Kenneth Price’s “Electronic Scholarly Editions” -A Review
When reading Prices text, which can be found at ” http://www.digitalhumanities.org/companionDLS/index.html ” one must consider how qualified he is to write on scholarly editions, how can the reader be certain that all the facts and information he is imparting are true, as the article is brimming with very specific details. A quick search of Kenneth price shows us that he is very well suited to the task of reporting on the electronic scholarly edition. Price has served as co-director of the Walt Whitman Archive, and he also received a Digital Innovation Award from American Council of Learned Societies to advance work on editing Whitman’s Civil War writings. Thus proving himself as a reputable and trustworthy author.
Price gives a very detailed and well-informed account of the rapidly changing world of the scholarly edition. It does take more than one reading to fully understand and grasp what Price is trying to say. He seems to almost bury the reader in information in his eagerness to impart his knowledge. The subject matter is very interesting, however, it is almost lost in the rush of facts and data that Price gives. However, on the second, or third, reading what he is trying to say becomes much clearer, but you do need to have a basic understanding of TEI’s and XML’s as it can be a little inaccessible.
I found it fascinating that “digital world has achieved primacy only for [scholarly] editions”, leaving articles, monographs and collections of essays behind. Price seems to be vaguely surprised, but happy, about this fact, even though they are “often large in scope, requiring significant investments in time and money…[and] no one is expressing great confidence in our ability to preserve them.” What was also interesting was the idea of accessibility, Price obviously believes that in the sense of achieving a larger audience, the Digital world has the advantage over printed materials. While only approximately 1,000 copies of a book of literary criticisms would be printed, at least 7,639 unique individuals visited the The Willa Cather Archive in a month. This fact threw me for a moment as one must view it from both sides; online journals receive a greater audience, but, without a subscription fee this could lead to a net loss.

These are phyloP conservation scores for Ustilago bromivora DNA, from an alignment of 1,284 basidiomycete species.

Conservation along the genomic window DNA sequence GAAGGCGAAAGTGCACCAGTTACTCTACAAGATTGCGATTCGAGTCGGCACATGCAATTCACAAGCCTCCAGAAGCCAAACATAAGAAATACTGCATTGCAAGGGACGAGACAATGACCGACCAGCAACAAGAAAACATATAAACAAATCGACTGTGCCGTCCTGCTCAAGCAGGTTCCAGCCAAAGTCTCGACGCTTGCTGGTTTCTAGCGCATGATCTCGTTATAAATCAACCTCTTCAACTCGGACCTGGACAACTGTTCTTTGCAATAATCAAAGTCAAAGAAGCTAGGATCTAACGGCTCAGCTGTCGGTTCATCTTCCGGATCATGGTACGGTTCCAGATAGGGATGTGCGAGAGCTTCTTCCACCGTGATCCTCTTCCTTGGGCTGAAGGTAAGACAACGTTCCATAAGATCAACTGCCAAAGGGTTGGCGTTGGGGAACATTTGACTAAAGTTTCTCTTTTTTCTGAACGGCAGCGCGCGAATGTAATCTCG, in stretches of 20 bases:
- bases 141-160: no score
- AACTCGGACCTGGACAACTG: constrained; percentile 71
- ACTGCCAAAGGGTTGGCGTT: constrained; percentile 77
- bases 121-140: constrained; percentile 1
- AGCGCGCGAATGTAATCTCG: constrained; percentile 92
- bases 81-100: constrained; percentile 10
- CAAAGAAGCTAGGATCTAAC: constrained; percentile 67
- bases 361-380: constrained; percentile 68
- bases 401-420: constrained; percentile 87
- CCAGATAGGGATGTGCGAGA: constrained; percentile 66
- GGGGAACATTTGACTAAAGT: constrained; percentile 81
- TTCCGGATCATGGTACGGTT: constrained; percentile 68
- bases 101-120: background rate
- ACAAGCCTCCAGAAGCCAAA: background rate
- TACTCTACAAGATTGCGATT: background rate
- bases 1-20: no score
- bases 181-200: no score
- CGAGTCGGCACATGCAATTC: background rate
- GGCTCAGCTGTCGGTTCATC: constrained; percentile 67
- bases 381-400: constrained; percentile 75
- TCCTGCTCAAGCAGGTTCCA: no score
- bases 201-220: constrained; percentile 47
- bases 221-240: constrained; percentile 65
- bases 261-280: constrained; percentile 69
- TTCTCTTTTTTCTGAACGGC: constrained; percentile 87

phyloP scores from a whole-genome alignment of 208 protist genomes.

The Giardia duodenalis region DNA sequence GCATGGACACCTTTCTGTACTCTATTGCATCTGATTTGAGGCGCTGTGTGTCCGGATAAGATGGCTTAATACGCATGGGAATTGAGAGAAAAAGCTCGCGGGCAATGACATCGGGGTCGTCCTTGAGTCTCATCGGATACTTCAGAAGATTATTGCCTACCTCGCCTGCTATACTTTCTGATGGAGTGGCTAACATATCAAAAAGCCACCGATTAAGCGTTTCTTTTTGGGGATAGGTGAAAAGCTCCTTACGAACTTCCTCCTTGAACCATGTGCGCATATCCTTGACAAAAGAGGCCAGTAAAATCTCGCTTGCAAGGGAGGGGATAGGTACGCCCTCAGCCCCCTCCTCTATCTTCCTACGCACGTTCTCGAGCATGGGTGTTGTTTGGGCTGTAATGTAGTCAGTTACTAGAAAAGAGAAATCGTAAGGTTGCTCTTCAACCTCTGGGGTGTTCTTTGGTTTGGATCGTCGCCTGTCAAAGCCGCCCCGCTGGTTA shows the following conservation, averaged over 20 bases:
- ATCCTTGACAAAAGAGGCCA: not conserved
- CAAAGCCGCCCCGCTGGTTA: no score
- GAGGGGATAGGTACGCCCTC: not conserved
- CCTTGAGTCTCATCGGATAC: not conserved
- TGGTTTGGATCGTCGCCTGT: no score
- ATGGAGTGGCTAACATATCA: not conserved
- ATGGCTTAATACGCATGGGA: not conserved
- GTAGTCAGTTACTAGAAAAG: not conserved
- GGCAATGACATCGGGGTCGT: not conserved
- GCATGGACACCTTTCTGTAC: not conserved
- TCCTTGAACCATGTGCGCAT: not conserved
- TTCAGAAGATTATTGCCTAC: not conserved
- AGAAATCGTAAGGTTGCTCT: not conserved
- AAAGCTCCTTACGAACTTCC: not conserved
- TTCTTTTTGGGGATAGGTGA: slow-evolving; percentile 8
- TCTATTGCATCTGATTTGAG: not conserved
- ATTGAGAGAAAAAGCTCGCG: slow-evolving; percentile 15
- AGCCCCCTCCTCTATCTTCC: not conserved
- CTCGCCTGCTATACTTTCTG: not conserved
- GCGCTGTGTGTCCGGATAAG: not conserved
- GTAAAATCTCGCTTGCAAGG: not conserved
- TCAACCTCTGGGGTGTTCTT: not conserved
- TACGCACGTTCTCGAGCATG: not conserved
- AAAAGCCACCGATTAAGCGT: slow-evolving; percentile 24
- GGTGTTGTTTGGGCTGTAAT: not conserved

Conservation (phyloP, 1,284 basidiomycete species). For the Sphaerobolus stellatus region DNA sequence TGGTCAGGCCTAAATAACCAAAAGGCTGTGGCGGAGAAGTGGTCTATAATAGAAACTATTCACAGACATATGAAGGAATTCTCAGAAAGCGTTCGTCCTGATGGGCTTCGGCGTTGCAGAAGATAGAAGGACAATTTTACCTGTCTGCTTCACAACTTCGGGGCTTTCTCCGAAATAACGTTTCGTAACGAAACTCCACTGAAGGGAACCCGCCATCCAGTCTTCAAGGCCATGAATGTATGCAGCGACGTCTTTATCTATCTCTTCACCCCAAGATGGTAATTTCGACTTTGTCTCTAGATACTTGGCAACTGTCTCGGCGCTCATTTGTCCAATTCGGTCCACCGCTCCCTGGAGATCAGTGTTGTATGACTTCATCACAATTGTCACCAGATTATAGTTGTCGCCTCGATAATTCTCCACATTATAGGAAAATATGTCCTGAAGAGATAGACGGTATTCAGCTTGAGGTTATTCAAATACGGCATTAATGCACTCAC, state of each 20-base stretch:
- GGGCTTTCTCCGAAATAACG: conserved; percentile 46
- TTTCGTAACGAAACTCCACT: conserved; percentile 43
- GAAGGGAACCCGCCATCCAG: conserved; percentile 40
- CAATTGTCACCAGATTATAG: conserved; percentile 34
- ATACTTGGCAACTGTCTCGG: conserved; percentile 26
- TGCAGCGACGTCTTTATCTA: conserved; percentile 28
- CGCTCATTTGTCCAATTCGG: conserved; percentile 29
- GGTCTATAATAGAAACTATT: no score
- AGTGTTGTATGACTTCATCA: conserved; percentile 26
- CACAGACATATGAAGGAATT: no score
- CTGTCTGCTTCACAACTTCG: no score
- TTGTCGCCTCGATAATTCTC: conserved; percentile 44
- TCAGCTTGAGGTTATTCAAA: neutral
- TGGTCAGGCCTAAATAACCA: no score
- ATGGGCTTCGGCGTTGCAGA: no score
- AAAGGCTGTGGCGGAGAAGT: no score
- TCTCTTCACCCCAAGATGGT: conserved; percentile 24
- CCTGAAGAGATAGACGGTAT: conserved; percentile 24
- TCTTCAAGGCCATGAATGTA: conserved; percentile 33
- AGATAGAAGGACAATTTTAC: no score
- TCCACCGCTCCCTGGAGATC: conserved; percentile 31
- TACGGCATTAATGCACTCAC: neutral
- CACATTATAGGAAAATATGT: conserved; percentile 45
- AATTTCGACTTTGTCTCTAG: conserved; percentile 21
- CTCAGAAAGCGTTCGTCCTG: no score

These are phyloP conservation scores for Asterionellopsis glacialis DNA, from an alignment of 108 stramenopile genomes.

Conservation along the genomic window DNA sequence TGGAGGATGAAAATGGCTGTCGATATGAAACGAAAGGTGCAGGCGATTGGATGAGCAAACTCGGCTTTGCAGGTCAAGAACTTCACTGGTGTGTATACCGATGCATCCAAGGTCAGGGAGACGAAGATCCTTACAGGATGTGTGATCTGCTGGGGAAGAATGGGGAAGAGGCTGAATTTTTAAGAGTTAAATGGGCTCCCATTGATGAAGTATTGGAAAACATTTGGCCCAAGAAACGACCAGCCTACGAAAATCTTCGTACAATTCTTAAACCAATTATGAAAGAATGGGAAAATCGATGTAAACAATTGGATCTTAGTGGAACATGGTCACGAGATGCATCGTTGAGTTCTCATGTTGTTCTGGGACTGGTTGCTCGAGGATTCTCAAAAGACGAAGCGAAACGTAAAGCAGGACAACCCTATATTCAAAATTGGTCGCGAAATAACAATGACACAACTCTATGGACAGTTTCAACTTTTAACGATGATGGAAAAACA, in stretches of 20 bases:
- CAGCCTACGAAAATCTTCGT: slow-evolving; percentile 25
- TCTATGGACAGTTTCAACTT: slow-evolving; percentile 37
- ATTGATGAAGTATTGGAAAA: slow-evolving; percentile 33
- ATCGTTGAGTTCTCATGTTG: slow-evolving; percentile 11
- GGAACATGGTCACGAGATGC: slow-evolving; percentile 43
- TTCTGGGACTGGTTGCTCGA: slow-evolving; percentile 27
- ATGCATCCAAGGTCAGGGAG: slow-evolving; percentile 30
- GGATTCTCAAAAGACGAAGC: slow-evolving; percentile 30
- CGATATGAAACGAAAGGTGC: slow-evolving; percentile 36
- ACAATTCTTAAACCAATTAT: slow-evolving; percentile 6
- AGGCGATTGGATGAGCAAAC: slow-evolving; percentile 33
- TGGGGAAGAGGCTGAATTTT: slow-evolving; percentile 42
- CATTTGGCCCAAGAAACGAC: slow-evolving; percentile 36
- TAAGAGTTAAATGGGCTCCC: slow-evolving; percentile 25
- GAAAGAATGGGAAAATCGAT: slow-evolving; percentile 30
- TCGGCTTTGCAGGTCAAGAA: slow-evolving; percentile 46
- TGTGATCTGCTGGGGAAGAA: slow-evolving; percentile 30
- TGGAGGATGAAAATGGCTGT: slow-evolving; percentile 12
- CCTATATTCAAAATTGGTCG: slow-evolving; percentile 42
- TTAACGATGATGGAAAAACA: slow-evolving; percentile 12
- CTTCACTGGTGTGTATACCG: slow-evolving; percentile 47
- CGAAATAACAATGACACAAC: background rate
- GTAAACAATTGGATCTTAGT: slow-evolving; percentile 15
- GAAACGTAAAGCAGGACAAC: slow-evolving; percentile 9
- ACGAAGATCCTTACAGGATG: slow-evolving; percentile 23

Price does discuss the massive advantage of putting multiple versions of writings in some electronic scholarly editions, like the Walt Whitman Archive. This allows the viewer to see the process of creativity that writers such as Whitman have gone through to create their writings. It is especially helpful for students and researchers who want to carefully examine the creative process of a particular writer, and not simply rely on what the publisher has deemed fit to print. Also, you the viewer are no longer restricted by what you can physically access, this is especially the case with medieval manuscripts and texts which have been scanned and are now online.
Price seems to fully believe in the limitless possibilities of the electronic edition, with the ability to put images, videos and audio into the electronic edition, something that the printed versions would not be able to have. He does seem very biased towards the electronic edition, as he tries to find ways in which these editions could come to greater prominence, with Government funding or a subscription fee. However, the reader can read the text and come away with a better understanding of the electronic scholarly edition, with the only major criticism being that it takes a few readings to be able to properly absorb the information given.